• Before our reading groups began, I responded to student interest by signing loaded Kindles out to curious readers. Without exception, every student read a complete novel and investigated several more.  Titles included: The Sweetness at the Bottom of the Pie, Hunger Games, Night Runner, The Jungle Book, Kit's Wilderness, Among the Hidden, The Lovely Bones, and Nation.
So, what do I make of this digital book experiment?
  1. It motivates middle school readers. The device itself is a motivator for both boys and girls. Having multiple books on one device propels reading for interest and curiosity. 
  2. It helps to teach reading comprehension and energize readers at the difficult middle school level IF student readers are required to use the Kindle tools for annotation and highlighting and WHEN this reading is guided by a teacher. There is much press recently about how "slow reading" promotes comprehension (you have heard it here).  This device is a "slow down" device. Students look up words in in the on-board dictionary, underline and annotate.  In a public school, this is the only way to teach these skills, short of giving books away (which I have also done this year).
  3.  Newly published titles can be in student hands the minute (literally) they become available, for a cost at least $5 less than even Amazon's discount of the print version.  Loading one book on 6 devices (the limit) is a seamless activity if accounts are set up correctly.  I have used popular, classic (free), and literary novels this year with my 7th grade. 
  4. Cost and time are an issue.  See the next section of this comment.
Setting Up Accounts

My school declined to get an Amazon corporate account to help with purchasing. If you can get such an account (an Amazon Visa), do.  I ended up getting a low-rate Amazon Store Card under my own name.  This limited me to purchasing only 3 Kindles at a time, so I had to make the purchase, get the refund check, and wait for the check to clear before I could purchase 3 more Kindles.  It took a month. If I get a major grant, I will need the corporate card with a high limit.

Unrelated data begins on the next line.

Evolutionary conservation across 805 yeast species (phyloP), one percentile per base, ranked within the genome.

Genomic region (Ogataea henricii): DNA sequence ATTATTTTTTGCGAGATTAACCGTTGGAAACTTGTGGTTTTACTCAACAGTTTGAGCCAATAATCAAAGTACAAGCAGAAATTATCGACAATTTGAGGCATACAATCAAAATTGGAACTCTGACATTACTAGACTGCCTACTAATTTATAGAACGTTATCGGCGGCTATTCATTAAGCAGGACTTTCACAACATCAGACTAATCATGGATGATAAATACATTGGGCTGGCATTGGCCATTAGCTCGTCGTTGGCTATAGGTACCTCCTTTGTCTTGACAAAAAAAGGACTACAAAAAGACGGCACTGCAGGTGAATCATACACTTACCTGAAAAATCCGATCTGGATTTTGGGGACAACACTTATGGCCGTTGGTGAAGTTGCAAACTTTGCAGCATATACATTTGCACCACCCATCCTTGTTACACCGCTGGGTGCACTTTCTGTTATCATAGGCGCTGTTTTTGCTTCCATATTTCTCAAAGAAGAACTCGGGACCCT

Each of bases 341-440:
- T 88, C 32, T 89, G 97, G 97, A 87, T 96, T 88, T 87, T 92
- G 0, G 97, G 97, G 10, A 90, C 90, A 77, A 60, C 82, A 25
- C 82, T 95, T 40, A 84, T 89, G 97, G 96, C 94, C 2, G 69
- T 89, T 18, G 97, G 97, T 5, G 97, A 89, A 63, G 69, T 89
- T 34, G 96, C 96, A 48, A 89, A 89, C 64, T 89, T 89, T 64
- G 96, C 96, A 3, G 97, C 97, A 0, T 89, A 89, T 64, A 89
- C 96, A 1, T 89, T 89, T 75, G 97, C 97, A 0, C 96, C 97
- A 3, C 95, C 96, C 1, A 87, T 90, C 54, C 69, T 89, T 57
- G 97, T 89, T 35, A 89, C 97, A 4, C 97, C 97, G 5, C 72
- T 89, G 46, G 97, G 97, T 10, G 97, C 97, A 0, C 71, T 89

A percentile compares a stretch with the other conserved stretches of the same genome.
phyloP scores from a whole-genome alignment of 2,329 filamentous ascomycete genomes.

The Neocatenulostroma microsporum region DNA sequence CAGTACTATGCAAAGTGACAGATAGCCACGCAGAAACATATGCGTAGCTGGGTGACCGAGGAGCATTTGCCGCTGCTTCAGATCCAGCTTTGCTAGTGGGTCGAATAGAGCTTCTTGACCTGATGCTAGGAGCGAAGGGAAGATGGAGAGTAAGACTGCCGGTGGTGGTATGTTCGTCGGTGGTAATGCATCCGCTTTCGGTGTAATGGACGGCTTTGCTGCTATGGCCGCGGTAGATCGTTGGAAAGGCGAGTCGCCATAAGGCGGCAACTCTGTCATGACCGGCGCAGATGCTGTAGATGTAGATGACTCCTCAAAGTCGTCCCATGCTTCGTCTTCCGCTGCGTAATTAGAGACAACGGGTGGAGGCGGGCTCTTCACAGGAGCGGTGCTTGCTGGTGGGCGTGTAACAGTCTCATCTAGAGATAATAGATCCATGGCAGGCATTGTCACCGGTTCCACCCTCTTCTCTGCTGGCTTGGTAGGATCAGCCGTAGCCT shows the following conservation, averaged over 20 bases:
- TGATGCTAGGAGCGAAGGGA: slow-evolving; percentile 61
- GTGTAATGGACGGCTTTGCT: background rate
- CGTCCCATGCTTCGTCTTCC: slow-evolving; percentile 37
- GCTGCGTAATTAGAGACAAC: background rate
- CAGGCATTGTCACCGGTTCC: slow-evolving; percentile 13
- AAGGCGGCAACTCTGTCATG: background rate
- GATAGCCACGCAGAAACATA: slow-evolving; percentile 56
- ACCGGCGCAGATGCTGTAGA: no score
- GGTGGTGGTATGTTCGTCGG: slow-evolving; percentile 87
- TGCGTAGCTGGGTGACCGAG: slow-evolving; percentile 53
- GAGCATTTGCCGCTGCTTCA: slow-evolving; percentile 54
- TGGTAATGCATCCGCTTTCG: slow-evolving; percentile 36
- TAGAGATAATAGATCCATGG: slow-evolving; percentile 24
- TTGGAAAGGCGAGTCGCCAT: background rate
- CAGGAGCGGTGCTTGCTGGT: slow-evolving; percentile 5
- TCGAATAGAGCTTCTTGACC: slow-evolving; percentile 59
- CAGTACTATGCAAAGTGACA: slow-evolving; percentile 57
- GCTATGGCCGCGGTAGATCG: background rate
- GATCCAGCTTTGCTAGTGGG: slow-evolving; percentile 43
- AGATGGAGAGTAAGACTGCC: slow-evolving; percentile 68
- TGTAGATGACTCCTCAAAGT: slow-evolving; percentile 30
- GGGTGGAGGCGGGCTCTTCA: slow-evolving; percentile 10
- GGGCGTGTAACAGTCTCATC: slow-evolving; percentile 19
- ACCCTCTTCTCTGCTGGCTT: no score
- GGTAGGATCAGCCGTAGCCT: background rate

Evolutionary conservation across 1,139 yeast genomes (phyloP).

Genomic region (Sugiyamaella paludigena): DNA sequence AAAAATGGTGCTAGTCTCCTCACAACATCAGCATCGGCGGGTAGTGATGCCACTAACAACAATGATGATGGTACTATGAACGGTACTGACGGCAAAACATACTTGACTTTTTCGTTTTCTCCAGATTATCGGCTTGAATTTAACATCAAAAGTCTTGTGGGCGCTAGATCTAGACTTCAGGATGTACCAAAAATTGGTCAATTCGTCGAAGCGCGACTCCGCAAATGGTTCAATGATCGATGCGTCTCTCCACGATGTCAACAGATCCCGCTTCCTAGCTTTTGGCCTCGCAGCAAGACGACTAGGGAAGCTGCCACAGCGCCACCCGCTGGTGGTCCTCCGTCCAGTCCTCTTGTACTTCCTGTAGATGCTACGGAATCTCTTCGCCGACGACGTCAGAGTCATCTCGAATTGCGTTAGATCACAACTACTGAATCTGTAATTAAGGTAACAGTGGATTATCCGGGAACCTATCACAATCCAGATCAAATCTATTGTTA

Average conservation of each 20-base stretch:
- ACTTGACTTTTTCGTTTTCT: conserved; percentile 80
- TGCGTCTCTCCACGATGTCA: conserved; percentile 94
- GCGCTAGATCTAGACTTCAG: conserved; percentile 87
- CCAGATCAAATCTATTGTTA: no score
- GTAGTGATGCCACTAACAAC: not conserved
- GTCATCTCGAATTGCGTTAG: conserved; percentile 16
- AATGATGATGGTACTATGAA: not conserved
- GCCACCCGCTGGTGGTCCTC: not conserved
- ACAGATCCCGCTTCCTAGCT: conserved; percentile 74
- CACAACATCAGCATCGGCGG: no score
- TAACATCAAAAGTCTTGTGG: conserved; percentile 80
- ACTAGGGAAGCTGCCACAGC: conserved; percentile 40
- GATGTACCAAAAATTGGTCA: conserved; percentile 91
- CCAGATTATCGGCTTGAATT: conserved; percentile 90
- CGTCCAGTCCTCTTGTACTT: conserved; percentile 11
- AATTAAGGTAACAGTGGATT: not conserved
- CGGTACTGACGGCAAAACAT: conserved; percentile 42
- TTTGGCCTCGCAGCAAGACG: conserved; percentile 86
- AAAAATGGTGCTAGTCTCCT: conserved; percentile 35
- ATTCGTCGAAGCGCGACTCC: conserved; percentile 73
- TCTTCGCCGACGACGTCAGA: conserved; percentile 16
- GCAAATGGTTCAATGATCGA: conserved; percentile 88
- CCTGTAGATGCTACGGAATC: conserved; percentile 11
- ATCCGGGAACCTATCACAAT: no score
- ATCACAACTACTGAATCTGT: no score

I hit upon this method of managing our 8 Kindles: I color-coded the purchased covers. The covers are necessary if the devices go home - they are nicely padded and eliminate slipperiness altogether.  I purchase the least expensive hinged covers in 8 different colors.  I named the Kindles by their cover (blackstitch, pink, navy, etc), names being necessary for book delivery and for email. 

Because a book title can be put on 6 Kindles, I set up 2 Amazon accounts and registered 4 Kindles to each.  This way, I can track which titles I put on which machines.

Digital books, unfortunately, can not be purchased with the Amazon Store Card. So I have had to purchase them with my own dollar and get refunded.  The same is true for digital audio, which I have not yet tried (I do listen to books on my personal Kindle).

Overall - a great tool for school!  If I had a personal secretary, I would consider applying for a grant to have a Kindle for each 7th grader.